Donald Trump cancels planned attendance at the hearing


Actually, the trip was already firmly planned, journalists came to the White House to accompany the US President. But then Donald Trump cancels attending a hearing in Pennsylvania.

US President Donald Trump’s camp continues its campaign against alleged election fraud in the presidential election. Trump’s private attorney Rudy Giuliani wanted to attend a hearing of Republican state senators in the state of Pennsylvania on fraud allegations on Wednesday, as Trump’s campaign team announced. According to media reports, Trump’s planned participation was canceled at short notice.

Among other things, the news channel CNN had reported that Trump would take part in the event in the city of Gettysburg. Gettysburg is best known as the site of an historic battle during the U.S. Civil War and a speech given by President Abraham Lincoln in 1863.

Journalists accredited to the White House gathered on Wednesday to accompany Trump to Pennsylvania. But then they were told that the trip had been canceled. The trip was not on the official agenda of the White House.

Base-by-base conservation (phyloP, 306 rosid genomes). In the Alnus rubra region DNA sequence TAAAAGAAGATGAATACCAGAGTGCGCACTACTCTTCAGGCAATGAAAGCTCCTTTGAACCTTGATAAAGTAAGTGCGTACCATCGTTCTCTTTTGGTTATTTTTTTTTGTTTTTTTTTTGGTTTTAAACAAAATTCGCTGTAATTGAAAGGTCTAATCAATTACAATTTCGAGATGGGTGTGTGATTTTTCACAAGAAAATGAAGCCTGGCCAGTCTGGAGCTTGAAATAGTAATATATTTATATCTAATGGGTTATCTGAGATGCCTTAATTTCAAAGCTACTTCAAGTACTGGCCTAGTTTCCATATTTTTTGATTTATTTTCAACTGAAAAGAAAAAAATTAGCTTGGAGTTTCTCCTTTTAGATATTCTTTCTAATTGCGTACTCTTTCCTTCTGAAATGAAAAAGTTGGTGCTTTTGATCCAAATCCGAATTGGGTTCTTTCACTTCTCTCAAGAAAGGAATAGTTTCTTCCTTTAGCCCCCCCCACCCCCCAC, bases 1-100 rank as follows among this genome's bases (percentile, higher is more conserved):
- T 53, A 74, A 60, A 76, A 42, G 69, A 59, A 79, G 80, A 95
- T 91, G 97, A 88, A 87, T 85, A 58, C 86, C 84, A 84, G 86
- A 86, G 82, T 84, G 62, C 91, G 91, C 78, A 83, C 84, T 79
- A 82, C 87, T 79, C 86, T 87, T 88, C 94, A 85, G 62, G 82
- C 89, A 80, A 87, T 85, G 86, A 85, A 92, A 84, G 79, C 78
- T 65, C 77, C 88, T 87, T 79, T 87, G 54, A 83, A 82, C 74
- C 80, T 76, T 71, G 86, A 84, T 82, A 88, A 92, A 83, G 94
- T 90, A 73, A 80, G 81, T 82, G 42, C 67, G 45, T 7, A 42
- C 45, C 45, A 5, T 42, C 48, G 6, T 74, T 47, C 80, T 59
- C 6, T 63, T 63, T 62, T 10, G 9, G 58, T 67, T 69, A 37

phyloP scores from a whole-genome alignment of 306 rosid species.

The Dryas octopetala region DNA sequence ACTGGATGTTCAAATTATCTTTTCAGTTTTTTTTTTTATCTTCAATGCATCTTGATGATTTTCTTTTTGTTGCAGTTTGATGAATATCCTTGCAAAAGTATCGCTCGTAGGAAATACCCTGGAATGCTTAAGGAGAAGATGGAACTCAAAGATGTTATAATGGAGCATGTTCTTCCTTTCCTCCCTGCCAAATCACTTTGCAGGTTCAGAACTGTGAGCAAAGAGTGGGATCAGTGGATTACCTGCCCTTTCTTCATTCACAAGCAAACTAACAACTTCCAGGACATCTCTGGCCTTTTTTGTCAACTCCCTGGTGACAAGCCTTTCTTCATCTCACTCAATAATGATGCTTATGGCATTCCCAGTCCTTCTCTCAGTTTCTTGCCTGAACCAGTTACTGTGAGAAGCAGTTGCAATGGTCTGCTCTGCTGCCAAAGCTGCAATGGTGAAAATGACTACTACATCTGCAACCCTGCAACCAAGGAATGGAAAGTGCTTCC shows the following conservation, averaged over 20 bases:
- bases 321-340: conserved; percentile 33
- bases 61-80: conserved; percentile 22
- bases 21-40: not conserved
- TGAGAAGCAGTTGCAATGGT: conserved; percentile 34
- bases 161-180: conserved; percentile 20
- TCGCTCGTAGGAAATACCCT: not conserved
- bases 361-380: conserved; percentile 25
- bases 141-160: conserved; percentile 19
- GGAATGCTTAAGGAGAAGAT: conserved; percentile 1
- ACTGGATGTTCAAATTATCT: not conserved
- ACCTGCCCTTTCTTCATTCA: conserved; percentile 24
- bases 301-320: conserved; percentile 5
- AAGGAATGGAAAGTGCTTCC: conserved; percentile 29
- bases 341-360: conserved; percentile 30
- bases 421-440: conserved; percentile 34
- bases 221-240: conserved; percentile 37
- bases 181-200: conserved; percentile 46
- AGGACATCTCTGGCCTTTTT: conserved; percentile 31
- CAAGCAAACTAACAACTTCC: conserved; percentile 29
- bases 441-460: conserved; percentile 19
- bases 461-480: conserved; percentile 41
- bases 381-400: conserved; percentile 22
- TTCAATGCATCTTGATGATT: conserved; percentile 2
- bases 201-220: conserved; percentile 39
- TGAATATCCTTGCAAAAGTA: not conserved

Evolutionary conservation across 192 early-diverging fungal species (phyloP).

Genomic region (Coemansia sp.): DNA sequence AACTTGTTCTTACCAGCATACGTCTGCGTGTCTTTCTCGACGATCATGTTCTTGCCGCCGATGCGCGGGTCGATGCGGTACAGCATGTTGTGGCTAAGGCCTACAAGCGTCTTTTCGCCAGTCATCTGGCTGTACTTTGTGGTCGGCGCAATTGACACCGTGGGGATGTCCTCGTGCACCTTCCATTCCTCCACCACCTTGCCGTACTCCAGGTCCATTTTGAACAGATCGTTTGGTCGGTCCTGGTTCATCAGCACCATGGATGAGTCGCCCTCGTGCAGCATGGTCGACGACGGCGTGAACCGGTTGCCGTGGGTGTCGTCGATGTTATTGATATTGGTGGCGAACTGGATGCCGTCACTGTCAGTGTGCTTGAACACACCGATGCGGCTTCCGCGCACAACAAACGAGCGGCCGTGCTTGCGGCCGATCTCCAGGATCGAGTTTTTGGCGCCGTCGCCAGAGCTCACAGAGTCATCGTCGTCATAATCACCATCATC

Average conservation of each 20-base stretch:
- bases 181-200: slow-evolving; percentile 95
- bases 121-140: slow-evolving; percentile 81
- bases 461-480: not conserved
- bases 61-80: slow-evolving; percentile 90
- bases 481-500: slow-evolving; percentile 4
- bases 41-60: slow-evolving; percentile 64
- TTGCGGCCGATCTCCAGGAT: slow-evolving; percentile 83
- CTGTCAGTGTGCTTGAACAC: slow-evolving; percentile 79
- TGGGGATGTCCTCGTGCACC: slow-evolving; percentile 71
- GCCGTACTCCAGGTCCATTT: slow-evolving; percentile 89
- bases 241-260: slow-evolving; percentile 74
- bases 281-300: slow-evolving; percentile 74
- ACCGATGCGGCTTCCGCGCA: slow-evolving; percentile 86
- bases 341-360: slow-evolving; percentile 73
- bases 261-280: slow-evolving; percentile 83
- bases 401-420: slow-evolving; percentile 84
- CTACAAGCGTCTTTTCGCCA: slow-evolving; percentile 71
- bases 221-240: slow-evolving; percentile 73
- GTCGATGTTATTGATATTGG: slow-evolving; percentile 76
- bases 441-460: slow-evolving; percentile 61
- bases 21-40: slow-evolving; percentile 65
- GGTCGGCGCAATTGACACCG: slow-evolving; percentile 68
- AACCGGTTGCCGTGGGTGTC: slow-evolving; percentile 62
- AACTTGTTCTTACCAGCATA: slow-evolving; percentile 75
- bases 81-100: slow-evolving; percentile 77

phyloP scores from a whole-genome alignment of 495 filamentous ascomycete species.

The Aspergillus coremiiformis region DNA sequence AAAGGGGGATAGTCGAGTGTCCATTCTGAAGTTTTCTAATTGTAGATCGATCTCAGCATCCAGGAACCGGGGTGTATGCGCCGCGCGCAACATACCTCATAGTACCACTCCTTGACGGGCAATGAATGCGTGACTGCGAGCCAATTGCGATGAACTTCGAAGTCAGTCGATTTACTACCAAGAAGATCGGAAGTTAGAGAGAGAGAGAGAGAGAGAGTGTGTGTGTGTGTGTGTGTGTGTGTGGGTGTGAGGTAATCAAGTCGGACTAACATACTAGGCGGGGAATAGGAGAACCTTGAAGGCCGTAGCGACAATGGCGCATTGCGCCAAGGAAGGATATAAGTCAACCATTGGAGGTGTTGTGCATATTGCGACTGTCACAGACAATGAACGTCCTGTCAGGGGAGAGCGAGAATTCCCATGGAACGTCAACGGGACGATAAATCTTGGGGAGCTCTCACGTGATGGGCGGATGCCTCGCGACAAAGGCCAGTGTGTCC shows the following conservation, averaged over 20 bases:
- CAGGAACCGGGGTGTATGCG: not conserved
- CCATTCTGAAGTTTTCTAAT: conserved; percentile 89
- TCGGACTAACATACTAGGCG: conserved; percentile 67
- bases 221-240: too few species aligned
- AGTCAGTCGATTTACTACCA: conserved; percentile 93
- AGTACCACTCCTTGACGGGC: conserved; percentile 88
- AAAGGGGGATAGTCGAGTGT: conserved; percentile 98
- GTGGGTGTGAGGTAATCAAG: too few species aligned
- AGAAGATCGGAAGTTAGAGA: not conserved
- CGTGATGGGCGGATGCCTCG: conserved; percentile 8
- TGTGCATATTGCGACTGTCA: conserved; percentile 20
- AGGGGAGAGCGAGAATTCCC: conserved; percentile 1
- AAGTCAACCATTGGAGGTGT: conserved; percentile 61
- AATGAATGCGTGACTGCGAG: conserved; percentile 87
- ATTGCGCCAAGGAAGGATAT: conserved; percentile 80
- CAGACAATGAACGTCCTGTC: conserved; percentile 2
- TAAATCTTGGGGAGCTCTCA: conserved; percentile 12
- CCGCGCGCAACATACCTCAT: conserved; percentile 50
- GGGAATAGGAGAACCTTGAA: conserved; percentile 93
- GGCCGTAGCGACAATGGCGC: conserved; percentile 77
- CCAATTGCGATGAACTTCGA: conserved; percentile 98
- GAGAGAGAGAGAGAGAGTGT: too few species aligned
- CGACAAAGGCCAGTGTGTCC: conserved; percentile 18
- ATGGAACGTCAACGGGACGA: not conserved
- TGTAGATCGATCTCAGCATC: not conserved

80,000 votes ahead for Biden

Trump has been refusing to acknowledge his defeat in the November 3 presidential election to Democrat Joe Biden for weeks. The incumbent speaks without evidence of alleged massive election fraud. Electoral officials from Trump’s Republicans firmly reject this. On Wednesday, the President wrote in the short message service Twitter in capital letters and without any context: “Manipulated election!”.

Trump’s campaign team has already failed with a series of lawsuits against the outcome of the election. Richter repeatedly dismissed the allegations with clear words as baseless, including in Pennsylvania, where Biden had won by more than 80,000 votes. The election officer of the embattled key state in the eastern United States certified the election result on Tuesday.

Giuliani also announced hearings on alleged electoral fraud in Arizona and Michigan – two states that Biden had also won. The president’s refusal to acknowledge his electoral defeat has also met with growing criticism from Republicans. Observers fear that Trump could permanently undermine trust in the electoral system as a cornerstone of democracy.

Most recently, however, the government initiated a handover of official business to Biden. The newly elected president’s transition team, due to be sworn in on January 20, will have access to federal funds, government buildings, employees and important government information.

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